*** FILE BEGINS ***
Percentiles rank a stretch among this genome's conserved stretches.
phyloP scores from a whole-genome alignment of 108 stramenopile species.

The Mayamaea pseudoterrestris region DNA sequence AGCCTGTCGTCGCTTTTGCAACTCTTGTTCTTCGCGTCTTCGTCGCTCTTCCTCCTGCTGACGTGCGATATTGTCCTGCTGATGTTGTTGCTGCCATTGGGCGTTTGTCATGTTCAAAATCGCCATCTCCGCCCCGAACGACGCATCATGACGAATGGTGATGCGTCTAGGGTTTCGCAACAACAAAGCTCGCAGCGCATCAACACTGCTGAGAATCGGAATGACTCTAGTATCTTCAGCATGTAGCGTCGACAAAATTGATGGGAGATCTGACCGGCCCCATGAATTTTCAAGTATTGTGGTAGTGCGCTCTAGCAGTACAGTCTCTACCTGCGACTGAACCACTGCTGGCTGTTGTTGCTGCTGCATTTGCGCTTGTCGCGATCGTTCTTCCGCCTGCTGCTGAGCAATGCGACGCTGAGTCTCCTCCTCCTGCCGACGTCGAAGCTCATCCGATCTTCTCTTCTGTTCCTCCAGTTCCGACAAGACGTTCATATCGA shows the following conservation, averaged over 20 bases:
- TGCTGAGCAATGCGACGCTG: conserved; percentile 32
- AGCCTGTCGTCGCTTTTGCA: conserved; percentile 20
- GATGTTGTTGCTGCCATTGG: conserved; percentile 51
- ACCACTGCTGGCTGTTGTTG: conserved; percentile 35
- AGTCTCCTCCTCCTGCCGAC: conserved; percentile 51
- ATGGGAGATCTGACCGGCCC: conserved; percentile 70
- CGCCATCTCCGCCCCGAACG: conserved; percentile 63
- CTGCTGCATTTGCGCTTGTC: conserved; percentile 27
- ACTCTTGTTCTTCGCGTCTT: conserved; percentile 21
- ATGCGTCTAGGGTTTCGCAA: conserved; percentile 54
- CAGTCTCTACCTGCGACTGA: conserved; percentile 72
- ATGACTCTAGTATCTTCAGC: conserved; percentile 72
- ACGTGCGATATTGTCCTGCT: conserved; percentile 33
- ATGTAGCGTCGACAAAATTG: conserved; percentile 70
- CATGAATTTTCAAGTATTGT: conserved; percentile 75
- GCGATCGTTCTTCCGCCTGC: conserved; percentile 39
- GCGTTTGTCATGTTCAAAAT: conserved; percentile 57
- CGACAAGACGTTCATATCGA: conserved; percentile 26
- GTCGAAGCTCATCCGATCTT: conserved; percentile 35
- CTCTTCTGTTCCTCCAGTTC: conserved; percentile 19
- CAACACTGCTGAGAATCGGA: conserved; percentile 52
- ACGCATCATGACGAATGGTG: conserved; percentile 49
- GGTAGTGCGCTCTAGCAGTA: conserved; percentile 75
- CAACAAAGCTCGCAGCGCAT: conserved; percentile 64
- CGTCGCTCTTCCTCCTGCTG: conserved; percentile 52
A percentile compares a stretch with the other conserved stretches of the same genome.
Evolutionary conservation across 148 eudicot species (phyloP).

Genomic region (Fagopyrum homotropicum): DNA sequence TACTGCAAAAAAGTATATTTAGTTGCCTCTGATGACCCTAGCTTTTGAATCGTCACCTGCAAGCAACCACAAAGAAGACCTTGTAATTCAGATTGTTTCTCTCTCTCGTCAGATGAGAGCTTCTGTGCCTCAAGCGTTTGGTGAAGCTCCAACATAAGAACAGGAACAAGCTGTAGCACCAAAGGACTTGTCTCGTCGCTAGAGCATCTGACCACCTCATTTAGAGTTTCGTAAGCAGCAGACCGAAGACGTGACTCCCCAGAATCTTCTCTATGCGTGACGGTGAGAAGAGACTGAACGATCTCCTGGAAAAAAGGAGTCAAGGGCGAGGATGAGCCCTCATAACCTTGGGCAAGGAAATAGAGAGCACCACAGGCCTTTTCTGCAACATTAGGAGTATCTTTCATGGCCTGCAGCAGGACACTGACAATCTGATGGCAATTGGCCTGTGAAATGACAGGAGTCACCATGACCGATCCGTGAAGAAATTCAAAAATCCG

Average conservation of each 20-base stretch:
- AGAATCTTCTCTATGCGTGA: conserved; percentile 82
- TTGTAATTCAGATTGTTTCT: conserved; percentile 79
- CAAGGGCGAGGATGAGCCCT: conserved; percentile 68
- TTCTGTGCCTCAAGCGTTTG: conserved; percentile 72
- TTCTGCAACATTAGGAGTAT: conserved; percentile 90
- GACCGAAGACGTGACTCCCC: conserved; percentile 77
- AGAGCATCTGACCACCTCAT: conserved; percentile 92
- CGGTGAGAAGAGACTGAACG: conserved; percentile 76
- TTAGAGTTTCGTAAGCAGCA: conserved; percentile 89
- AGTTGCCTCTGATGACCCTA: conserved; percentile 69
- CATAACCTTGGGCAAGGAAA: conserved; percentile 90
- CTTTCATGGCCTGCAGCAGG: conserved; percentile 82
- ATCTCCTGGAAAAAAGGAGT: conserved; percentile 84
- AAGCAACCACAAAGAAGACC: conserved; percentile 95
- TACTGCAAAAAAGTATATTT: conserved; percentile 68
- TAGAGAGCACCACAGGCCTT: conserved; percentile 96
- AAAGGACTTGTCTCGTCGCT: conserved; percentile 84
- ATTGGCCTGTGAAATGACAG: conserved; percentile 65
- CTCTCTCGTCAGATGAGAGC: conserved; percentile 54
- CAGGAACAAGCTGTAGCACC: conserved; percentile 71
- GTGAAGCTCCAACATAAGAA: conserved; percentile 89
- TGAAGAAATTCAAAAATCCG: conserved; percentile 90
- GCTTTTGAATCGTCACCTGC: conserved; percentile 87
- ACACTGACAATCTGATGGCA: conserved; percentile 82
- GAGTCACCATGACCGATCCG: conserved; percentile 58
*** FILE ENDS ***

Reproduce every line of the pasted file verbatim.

Percentiles rank a stretch among this genome's conserved stretches.
phyloP scores from a whole-genome alignment of 108 stramenopile species.

The Mayamaea pseudoterrestris region DNA sequence AGCCTGTCGTCGCTTTTGCAACTCTTGTTCTTCGCGTCTTCGTCGCTCTTCCTCCTGCTGACGTGCGATATTGTCCTGCTGATGTTGTTGCTGCCATTGGGCGTTTGTCATGTTCAAAATCGCCATCTCCGCCCCGAACGACGCATCATGACGAATGGTGATGCGTCTAGGGTTTCGCAACAACAAAGCTCGCAGCGCATCAACACTGCTGAGAATCGGAATGACTCTAGTATCTTCAGCATGTAGCGTCGACAAAATTGATGGGAGATCTGACCGGCCCCATGAATTTTCAAGTATTGTGGTAGTGCGCTCTAGCAGTACAGTCTCTACCTGCGACTGAACCACTGCTGGCTGTTGTTGCTGCTGCATTTGCGCTTGTCGCGATCGTTCTTCCGCCTGCTGCTGAGCAATGCGACGCTGAGTCTCCTCCTCCTGCCGACGTCGAAGCTCATCCGATCTTCTCTTCTGTTCCTCCAGTTCCGACAAGACGTTCATATCGA shows the following conservation, averaged over 20 bases:
- TGCTGAGCAATGCGACGCTG: conserved; percentile 32
- AGCCTGTCGTCGCTTTTGCA: conserved; percentile 20
- GATGTTGTTGCTGCCATTGG: conserved; percentile 51
- ACCACTGCTGGCTGTTGTTG: conserved; percentile 35
- AGTCTCCTCCTCCTGCCGAC: conserved; percentile 51
- ATGGGAGATCTGACCGGCCC: conserved; percentile 70
- CGCCATCTCCGCCCCGAACG: conserved; percentile 63
- CTGCTGCATTTGCGCTTGTC: conserved; percentile 27
- ACTCTTGTTCTTCGCGTCTT: conserved; percentile 21
- ATGCGTCTAGGGTTTCGCAA: conserved; percentile 54
- CAGTCTCTACCTGCGACTGA: conserved; percentile 72
- ATGACTCTAGTATCTTCAGC: conserved; percentile 72
- ACGTGCGATATTGTCCTGCT: conserved; percentile 33
- ATGTAGCGTCGACAAAATTG: conserved; percentile 70
- CATGAATTTTCAAGTATTGT: conserved; percentile 75
- GCGATCGTTCTTCCGCCTGC: conserved; percentile 39
- GCGTTTGTCATGTTCAAAAT: conserved; percentile 57
- CGACAAGACGTTCATATCGA: conserved; percentile 26
- GTCGAAGCTCATCCGATCTT: conserved; percentile 35
- CTCTTCTGTTCCTCCAGTTC: conserved; percentile 19
- CAACACTGCTGAGAATCGGA: conserved; percentile 52
- ACGCATCATGACGAATGGTG: conserved; percentile 49
- GGTAGTGCGCTCTAGCAGTA: conserved; percentile 75
- CAACAAAGCTCGCAGCGCAT: conserved; percentile 64
- CGTCGCTCTTCCTCCTGCTG: conserved; percentile 52
A percentile compares a stretch with the other conserved stretches of the same genome.
Evolutionary conservation across 148 eudicot species (phyloP).

Genomic region (Fagopyrum homotropicum): DNA sequence TACTGCAAAAAAGTATATTTAGTTGCCTCTGATGACCCTAGCTTTTGAATCGTCACCTGCAAGCAACCACAAAGAAGACCTTGTAATTCAGATTGTTTCTCTCTCTCGTCAGATGAGAGCTTCTGTGCCTCAAGCGTTTGGTGAAGCTCCAACATAAGAACAGGAACAAGCTGTAGCACCAAAGGACTTGTCTCGTCGCTAGAGCATCTGACCACCTCATTTAGAGTTTCGTAAGCAGCAGACCGAAGACGTGACTCCCCAGAATCTTCTCTATGCGTGACGGTGAGAAGAGACTGAACGATCTCCTGGAAAAAAGGAGTCAAGGGCGAGGATGAGCCCTCATAACCTTGGGCAAGGAAATAGAGAGCACCACAGGCCTTTTCTGCAACATTAGGAGTATCTTTCATGGCCTGCAGCAGGACACTGACAATCTGATGGCAATTGGCCTGTGAAATGACAGGAGTCACCATGACCGATCCGTGAAGAAATTCAAAAATCCG

Average conservation of each 20-base stretch:
- AGAATCTTCTCTATGCGTGA: conserved; percentile 82
- TTGTAATTCAGATTGTTTCT: conserved; percentile 79
- CAAGGGCGAGGATGAGCCCT: conserved; percentile 68
- TTCTGTGCCTCAAGCGTTTG: conserved; percentile 72
- TTCTGCAACATTAGGAGTAT: conserved; percentile 90
- GACCGAAGACGTGACTCCCC: conserved; percentile 77
- AGAGCATCTGACCACCTCAT: conserved; percentile 92
- CGGTGAGAAGAGACTGAACG: conserved; percentile 76
- TTAGAGTTTCGTAAGCAGCA: conserved; percentile 89
- AGTTGCCTCTGATGACCCTA: conserved; percentile 69
- CATAACCTTGGGCAAGGAAA: conserved; percentile 90
- CTTTCATGGCCTGCAGCAGG: conserved; percentile 82
- ATCTCCTGGAAAAAAGGAGT: conserved; percentile 84
- AAGCAACCACAAAGAAGACC: conserved; percentile 95
- TACTGCAAAAAAGTATATTT: conserved; percentile 68
- TAGAGAGCACCACAGGCCTT: conserved; percentile 96
- AAAGGACTTGTCTCGTCGCT: conserved; percentile 84
- ATTGGCCTGTGAAATGACAG: conserved; percentile 65
- CTCTCTCGTCAGATGAGAGC: conserved; percentile 54
- CAGGAACAAGCTGTAGCACC: conserved; percentile 71
- GTGAAGCTCCAACATAAGAA: conserved; percentile 89
- TGAAGAAATTCAAAAATCCG: conserved; percentile 90
- GCTTTTGAATCGTCACCTGC: conserved; percentile 87
- ACACTGACAATCTGATGGCA: conserved; percentile 82
- GAGTCACCATGACCGATCCG: conserved; percentile 58